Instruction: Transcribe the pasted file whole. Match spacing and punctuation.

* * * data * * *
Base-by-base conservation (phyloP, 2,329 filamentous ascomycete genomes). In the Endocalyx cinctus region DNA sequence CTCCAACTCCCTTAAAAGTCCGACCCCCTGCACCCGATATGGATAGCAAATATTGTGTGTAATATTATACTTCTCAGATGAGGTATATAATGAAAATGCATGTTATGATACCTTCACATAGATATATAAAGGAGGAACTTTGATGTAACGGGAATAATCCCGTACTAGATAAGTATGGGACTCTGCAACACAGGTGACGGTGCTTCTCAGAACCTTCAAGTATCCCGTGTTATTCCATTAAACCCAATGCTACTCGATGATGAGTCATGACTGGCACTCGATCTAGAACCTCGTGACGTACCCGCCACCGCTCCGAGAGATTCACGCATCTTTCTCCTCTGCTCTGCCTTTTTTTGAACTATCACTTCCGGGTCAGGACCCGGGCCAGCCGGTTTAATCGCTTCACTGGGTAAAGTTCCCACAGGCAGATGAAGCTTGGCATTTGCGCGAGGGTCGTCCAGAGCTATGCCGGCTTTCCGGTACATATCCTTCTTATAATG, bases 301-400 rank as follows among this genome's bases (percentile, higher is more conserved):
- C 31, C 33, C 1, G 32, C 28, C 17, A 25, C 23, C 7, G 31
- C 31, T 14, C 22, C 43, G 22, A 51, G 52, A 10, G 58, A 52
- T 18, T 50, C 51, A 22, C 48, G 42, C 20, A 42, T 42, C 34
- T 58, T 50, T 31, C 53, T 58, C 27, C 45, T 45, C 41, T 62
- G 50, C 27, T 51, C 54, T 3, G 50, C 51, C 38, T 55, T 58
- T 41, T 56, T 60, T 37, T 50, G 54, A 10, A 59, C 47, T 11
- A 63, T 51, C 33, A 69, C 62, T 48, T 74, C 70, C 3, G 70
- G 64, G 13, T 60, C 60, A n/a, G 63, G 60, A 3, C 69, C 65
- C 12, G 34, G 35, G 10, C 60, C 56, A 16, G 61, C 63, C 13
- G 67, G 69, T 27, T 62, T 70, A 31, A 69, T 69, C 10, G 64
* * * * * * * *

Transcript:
Base-by-base conservation (phyloP, 2,329 filamentous ascomycete genomes). In the Endocalyx cinctus region DNA sequence CTCCAACTCCCTTAAAAGTCCGACCCCCTGCACCCGATATGGATAGCAAATATTGTGTGTAATATTATACTTCTCAGATGAGGTATATAATGAAAATGCATGTTATGATACCTTCACATAGATATATAAAGGAGGAACTTTGATGTAACGGGAATAATCCCGTACTAGATAAGTATGGGACTCTGCAACACAGGTGACGGTGCTTCTCAGAACCTTCAAGTATCCCGTGTTATTCCATTAAACCCAATGCTACTCGATGATGAGTCATGACTGGCACTCGATCTAGAACCTCGTGACGTACCCGCCACCGCTCCGAGAGATTCACGCATCTTTCTCCTCTGCTCTGCCTTTTTTTGAACTATCACTTCCGGGTCAGGACCCGGGCCAGCCGGTTTAATCGCTTCACTGGGTAAAGTTCCCACAGGCAGATGAAGCTTGGCATTTGCGCGAGGGTCGTCCAGAGCTATGCCGGCTTTCCGGTACATATCCTTCTTATAATG, bases 301-400 rank as follows among this genome's bases (percentile, higher is more conserved):
- C 31, C 33, C 1, G 32, C 28, C 17, A 25, C 23, C 7, G 31
- C 31, T 14, C 22, C 43, G 22, A 51, G 52, A 10, G 58, A 52
- T 18, T 50, C 51, A 22, C 48, G 42, C 20, A 42, T 42, C 34
- T 58, T 50, T 31, C 53, T 58, C 27, C 45, T 45, C 41, T 62
- G 50, C 27, T 51, C 54, T 3, G 50, C 51, C 38, T 55, T 58
- T 41, T 56, T 60, T 37, T 50, G 54, A 10, A 59, C 47, T 11
- A 63, T 51, C 33, A 69, C 62, T 48, T 74, C 70, C 3, G 70
- G 64, G 13, T 60, C 60, A n/a, G 63, G 60, A 3, C 69, C 65
- C 12, G 34, G 35, G 10, C 60, C 56, A 16, G 61, C 63, C 13
- G 67, G 69, T 27, T 62, T 70, A 31, A 69, T 69, C 10, G 64